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The China National Medical Products Administration has granted a conditional marketing approval to selinexor for use in combination with dexamethasone in patients with relapsed or refractory multiple myeloma who have previously received treatment and whose disease is refractory to at least a proteasome inhibitor, an immunomodulatory agent, and an anti-CD38 monoclonal antibody.
The China National Medical Products Administration has granted a conditional marketing approval to selinexor (Xpovio) for use in combination with dexamethasone in patients with relapsed or refractory multiple myeloma who have previously received treatment and whose disease is refractory to at least a proteasome inhibitor (PI), an immunomodulatory agent (IMiD), and an anti-CD38 monoclonal antibody.1
The regulatory decision was supported by findings from the phase 2 STORM trial (NCT02336815) and data from the phase 2 MARCH trial that was conducted in China and examined the safety and efficacy of the first-in-class SINE compound in combination with dexamethasone in patients with relapsed or refractory multiple myeloma.
Data from STORM indicated that the selinexor regimen elicited an overall response rate (ORR) of 26% (95% CI, 19%-35%) in this heavily pretreated population. Among those who responded to treatment, 2 had stringent complete responses, 6 experienced very good partial responses (PR), and 24 achieved partial responses.2
The phase 3 BENCH trial, which is examining selinexor in combination with bortezomib (Velcade) and low-dose dexamethasone in patients with multiple myeloma as early as first relapse, will serve as the confirmatory trial for the regulatory decision.
“There is no cure for multiple myeloma, and over time, patients stop responding to available treatments,” Richard Paulson, president and chief executive officer of Karyopharm Therapeutics, Inc., stated in a press release. “The approval of [selinexor] in China offers patients with relapsed multiple myeloma a new therapeutic option and the first in a new class of therapeutics, to improve outcomes for patients. We remain committed to expanding access to selinexor across the global with each additional ex-US approval of selinexor and look forward to working closely with Antengene to bring [selinexor] to patients in China.”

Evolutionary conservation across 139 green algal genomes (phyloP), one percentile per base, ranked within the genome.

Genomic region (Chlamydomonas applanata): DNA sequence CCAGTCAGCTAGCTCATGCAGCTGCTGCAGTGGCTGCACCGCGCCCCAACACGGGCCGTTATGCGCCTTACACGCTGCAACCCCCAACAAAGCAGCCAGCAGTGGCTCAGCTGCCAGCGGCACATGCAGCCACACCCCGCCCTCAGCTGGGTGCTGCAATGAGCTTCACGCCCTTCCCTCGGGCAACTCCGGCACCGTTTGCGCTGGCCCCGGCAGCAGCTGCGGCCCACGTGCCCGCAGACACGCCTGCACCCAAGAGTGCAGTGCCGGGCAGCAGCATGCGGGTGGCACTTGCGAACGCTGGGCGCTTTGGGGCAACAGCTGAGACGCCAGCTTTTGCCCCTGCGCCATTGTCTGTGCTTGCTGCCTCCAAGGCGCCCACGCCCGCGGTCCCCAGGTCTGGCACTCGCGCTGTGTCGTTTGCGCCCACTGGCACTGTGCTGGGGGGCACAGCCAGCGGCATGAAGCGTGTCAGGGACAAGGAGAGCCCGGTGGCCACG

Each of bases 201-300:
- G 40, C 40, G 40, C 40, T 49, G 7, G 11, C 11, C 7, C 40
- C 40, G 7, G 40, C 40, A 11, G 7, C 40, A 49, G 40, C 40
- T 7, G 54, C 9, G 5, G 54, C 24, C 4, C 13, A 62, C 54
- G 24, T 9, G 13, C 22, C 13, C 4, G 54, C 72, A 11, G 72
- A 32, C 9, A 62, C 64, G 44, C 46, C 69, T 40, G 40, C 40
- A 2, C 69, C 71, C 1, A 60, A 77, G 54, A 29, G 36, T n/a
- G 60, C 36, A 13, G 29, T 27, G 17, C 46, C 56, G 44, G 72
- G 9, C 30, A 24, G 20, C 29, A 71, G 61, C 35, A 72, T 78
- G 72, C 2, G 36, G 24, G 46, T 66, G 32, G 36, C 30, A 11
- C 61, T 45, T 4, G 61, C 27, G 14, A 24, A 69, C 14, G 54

The global, multicenter, single-arm, open-label STORM trial enrolled a total of 123 adult patients with heavily pretreated, triple-class refractory multiple myeloma. These patients had measurable disease and previously received bortezomib, carfilzomib (Kyprolis), lenalidomide (Revlimid), pomalidomide (Pomalyst), daratumumab (Darzalex), glucocorticoids, and an alkylating agent. Moreover, patients had disease that was refractory to at least 1 IMiD, 1 PI, daratumumab, glucocorticoids, and the most recent regimen they had received.
The median age of study participants was 65.2 years, and approximately half (53.0%) had high-risky cytogenetic abnormalities. The median number of prior lines of treatment received was 7, and this included a median of 10 unique anti-myeloma agents.
Oral selinexor was administered at a dose of 80 mg in combination with dexamethasone at 20 mg on days 1 and 3 weekly in 4-week cycles. Treatment was given until disease progression, death, or discontinuation. All patients received ondansetron at 8 mg before the initiation of study treatment, and 2 or 3 times daily, as needed. Patients who had intolerable toxicities with this agent were permitted to receive other antiemetics.
The primary end point of the trial was ORR, and key secondary end points comprised duration of response (DOR), clinical benefit defined as confirmed minimal response or better, progression-free survival (PFS), and overall survival (OS).
Additional findings from the trial revealed that 13% of patients (n = 16) achieved a minimal response to treatment per International Myeloma Working Group criteria. Also, 39% of patients had stable disease with the doublet, and all responses were adjudicated by an independent review committee.
Moreover, the median DOR with the selinexor regimen was 4.4 months (95% CI, 3.7-10.8), the median PFS was 3.7 months (95% CI, 3.0-5.3), and the median OS was 8.6 months (95% CI, 6.2-11.3). Among those who experienced a PR or better to treatment, or a minimal response or better, the median OS was higher, at 15.6 months.
Thrombocytopenia, fatigue, nausea, decreased appetite, reduced weight, diarrhea, vomiting, hyponatremia, neutropenia, leukopenia, constipation, dyspnea, and upper respiratory tract infection, were among the most frequently reported toxicities with the combination. Twenty-seven percent of patients ended up discontinuing treatment due to these adverse effects.
In June 2021, the United Kingdom’s Medicines & Healthcare Products Regulatory Agency granted conditional marketing authorization to selinexor and dexamethasone in the treatment of select patients with relapsed or refractory multiple myeloma.3 In March 2021, selinexor plus dexamethasone was granted a conditional marketing authorization by the European Commission for use in select patients with relapsed/refractory disease.4
In July 2019, the FDA granted an accelerated approval to the selinexor combination for use in adult patients with relapsed/refractory multiple myeloma who received 4 or more prior therapies and whose disease was refractory to at least 2 PIs, 2 IMiDs, and a CD38-targeted monoclonal antibody.5 The decision was supported by data from part 2 of the STORM trial.